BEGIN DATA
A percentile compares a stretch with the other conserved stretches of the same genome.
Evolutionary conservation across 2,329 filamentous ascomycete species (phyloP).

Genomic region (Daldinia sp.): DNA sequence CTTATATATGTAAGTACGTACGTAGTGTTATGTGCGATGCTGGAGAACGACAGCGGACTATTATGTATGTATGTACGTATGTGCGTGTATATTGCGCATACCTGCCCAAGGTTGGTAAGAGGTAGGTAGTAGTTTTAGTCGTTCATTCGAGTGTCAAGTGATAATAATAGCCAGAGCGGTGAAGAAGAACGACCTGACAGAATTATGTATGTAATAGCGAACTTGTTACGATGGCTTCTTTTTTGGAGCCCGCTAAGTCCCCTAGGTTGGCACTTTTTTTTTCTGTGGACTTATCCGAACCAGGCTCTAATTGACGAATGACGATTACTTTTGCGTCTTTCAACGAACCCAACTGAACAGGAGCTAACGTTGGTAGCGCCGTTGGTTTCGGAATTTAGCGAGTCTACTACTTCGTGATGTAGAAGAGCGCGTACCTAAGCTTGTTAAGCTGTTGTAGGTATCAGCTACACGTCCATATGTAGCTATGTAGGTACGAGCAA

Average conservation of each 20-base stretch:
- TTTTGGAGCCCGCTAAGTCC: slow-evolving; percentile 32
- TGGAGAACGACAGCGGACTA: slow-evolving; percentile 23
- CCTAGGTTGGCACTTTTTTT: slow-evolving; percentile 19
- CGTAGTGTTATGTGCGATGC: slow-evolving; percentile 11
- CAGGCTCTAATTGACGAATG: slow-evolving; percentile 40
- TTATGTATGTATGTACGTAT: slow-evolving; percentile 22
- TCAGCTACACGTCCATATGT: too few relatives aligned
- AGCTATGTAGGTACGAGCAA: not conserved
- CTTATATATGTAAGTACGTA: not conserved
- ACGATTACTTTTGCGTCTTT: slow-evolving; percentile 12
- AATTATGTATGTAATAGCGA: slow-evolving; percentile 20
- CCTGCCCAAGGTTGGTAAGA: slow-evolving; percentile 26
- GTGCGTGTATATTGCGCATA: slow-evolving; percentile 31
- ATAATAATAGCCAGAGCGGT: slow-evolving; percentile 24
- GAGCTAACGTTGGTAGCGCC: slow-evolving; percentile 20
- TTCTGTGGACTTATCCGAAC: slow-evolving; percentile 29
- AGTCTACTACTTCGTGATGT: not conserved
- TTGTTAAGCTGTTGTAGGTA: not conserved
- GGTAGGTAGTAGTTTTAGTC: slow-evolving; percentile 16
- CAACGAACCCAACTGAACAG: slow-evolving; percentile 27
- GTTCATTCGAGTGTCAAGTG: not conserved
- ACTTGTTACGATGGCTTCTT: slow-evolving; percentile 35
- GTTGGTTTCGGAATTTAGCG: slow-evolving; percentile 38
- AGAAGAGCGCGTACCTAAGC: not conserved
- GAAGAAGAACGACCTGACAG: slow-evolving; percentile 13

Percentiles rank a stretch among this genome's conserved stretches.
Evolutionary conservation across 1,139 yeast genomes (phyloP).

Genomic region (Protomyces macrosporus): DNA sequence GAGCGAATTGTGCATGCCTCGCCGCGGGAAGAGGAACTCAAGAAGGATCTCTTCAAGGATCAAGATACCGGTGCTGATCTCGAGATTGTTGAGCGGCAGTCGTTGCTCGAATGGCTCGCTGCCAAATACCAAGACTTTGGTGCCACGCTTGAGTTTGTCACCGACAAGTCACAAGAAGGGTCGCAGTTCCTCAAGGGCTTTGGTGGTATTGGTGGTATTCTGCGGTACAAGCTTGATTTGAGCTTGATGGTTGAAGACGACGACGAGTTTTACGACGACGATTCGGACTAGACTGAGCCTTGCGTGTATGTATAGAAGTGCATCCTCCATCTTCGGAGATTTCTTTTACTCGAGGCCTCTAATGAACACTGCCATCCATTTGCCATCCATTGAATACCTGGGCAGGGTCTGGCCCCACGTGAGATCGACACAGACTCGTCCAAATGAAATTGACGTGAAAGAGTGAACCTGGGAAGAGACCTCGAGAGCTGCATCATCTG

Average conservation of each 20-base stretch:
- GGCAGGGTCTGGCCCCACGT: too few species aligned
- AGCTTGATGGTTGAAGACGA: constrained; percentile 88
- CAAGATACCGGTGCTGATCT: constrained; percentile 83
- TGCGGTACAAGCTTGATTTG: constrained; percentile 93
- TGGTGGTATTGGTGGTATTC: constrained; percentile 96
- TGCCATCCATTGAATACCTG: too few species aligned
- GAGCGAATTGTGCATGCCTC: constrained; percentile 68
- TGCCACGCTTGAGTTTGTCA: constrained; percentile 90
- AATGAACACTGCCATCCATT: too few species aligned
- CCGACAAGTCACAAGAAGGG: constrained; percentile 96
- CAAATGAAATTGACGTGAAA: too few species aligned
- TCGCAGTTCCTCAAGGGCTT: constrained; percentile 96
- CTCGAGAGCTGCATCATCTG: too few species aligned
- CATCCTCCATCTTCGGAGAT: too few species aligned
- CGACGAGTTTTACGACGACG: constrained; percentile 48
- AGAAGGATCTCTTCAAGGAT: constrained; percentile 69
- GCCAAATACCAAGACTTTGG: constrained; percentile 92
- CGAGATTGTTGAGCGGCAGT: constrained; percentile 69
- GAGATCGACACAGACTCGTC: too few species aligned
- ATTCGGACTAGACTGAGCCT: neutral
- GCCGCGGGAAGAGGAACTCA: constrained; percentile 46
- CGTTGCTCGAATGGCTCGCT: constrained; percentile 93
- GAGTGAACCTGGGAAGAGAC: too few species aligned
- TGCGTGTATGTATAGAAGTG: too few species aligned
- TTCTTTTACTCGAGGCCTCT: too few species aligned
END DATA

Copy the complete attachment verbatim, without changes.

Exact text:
A percentile compares a stretch with the other conserved stretches of the same genome.
Evolutionary conservation across 2,329 filamentous ascomycete species (phyloP).

Genomic region (Daldinia sp.): DNA sequence CTTATATATGTAAGTACGTACGTAGTGTTATGTGCGATGCTGGAGAACGACAGCGGACTATTATGTATGTATGTACGTATGTGCGTGTATATTGCGCATACCTGCCCAAGGTTGGTAAGAGGTAGGTAGTAGTTTTAGTCGTTCATTCGAGTGTCAAGTGATAATAATAGCCAGAGCGGTGAAGAAGAACGACCTGACAGAATTATGTATGTAATAGCGAACTTGTTACGATGGCTTCTTTTTTGGAGCCCGCTAAGTCCCCTAGGTTGGCACTTTTTTTTTCTGTGGACTTATCCGAACCAGGCTCTAATTGACGAATGACGATTACTTTTGCGTCTTTCAACGAACCCAACTGAACAGGAGCTAACGTTGGTAGCGCCGTTGGTTTCGGAATTTAGCGAGTCTACTACTTCGTGATGTAGAAGAGCGCGTACCTAAGCTTGTTAAGCTGTTGTAGGTATCAGCTACACGTCCATATGTAGCTATGTAGGTACGAGCAA

Average conservation of each 20-base stretch:
- TTTTGGAGCCCGCTAAGTCC: slow-evolving; percentile 32
- TGGAGAACGACAGCGGACTA: slow-evolving; percentile 23
- CCTAGGTTGGCACTTTTTTT: slow-evolving; percentile 19
- CGTAGTGTTATGTGCGATGC: slow-evolving; percentile 11
- CAGGCTCTAATTGACGAATG: slow-evolving; percentile 40
- TTATGTATGTATGTACGTAT: slow-evolving; percentile 22
- TCAGCTACACGTCCATATGT: too few relatives aligned
- AGCTATGTAGGTACGAGCAA: not conserved
- CTTATATATGTAAGTACGTA: not conserved
- ACGATTACTTTTGCGTCTTT: slow-evolving; percentile 12
- AATTATGTATGTAATAGCGA: slow-evolving; percentile 20
- CCTGCCCAAGGTTGGTAAGA: slow-evolving; percentile 26
- GTGCGTGTATATTGCGCATA: slow-evolving; percentile 31
- ATAATAATAGCCAGAGCGGT: slow-evolving; percentile 24
- GAGCTAACGTTGGTAGCGCC: slow-evolving; percentile 20
- TTCTGTGGACTTATCCGAAC: slow-evolving; percentile 29
- AGTCTACTACTTCGTGATGT: not conserved
- TTGTTAAGCTGTTGTAGGTA: not conserved
- GGTAGGTAGTAGTTTTAGTC: slow-evolving; percentile 16
- CAACGAACCCAACTGAACAG: slow-evolving; percentile 27
- GTTCATTCGAGTGTCAAGTG: not conserved
- ACTTGTTACGATGGCTTCTT: slow-evolving; percentile 35
- GTTGGTTTCGGAATTTAGCG: slow-evolving; percentile 38
- AGAAGAGCGCGTACCTAAGC: not conserved
- GAAGAAGAACGACCTGACAG: slow-evolving; percentile 13

Percentiles rank a stretch among this genome's conserved stretches.
Evolutionary conservation across 1,139 yeast genomes (phyloP).

Genomic region (Protomyces macrosporus): DNA sequence GAGCGAATTGTGCATGCCTCGCCGCGGGAAGAGGAACTCAAGAAGGATCTCTTCAAGGATCAAGATACCGGTGCTGATCTCGAGATTGTTGAGCGGCAGTCGTTGCTCGAATGGCTCGCTGCCAAATACCAAGACTTTGGTGCCACGCTTGAGTTTGTCACCGACAAGTCACAAGAAGGGTCGCAGTTCCTCAAGGGCTTTGGTGGTATTGGTGGTATTCTGCGGTACAAGCTTGATTTGAGCTTGATGGTTGAAGACGACGACGAGTTTTACGACGACGATTCGGACTAGACTGAGCCTTGCGTGTATGTATAGAAGTGCATCCTCCATCTTCGGAGATTTCTTTTACTCGAGGCCTCTAATGAACACTGCCATCCATTTGCCATCCATTGAATACCTGGGCAGGGTCTGGCCCCACGTGAGATCGACACAGACTCGTCCAAATGAAATTGACGTGAAAGAGTGAACCTGGGAAGAGACCTCGAGAGCTGCATCATCTG

Average conservation of each 20-base stretch:
- GGCAGGGTCTGGCCCCACGT: too few species aligned
- AGCTTGATGGTTGAAGACGA: constrained; percentile 88
- CAAGATACCGGTGCTGATCT: constrained; percentile 83
- TGCGGTACAAGCTTGATTTG: constrained; percentile 93
- TGGTGGTATTGGTGGTATTC: constrained; percentile 96
- TGCCATCCATTGAATACCTG: too few species aligned
- GAGCGAATTGTGCATGCCTC: constrained; percentile 68
- TGCCACGCTTGAGTTTGTCA: constrained; percentile 90
- AATGAACACTGCCATCCATT: too few species aligned
- CCGACAAGTCACAAGAAGGG: constrained; percentile 96
- CAAATGAAATTGACGTGAAA: too few species aligned
- TCGCAGTTCCTCAAGGGCTT: constrained; percentile 96
- CTCGAGAGCTGCATCATCTG: too few species aligned
- CATCCTCCATCTTCGGAGAT: too few species aligned
- CGACGAGTTTTACGACGACG: constrained; percentile 48
- AGAAGGATCTCTTCAAGGAT: constrained; percentile 69
- GCCAAATACCAAGACTTTGG: constrained; percentile 92
- CGAGATTGTTGAGCGGCAGT: constrained; percentile 69
- GAGATCGACACAGACTCGTC: too few species aligned
- ATTCGGACTAGACTGAGCCT: neutral
- GCCGCGGGAAGAGGAACTCA: constrained; percentile 46
- CGTTGCTCGAATGGCTCGCT: constrained; percentile 93
- GAGTGAACCTGGGAAGAGAC: too few species aligned
- TGCGTGTATGTATAGAAGTG: too few species aligned
- TTCTTTTACTCGAGGCCTCT: too few species aligned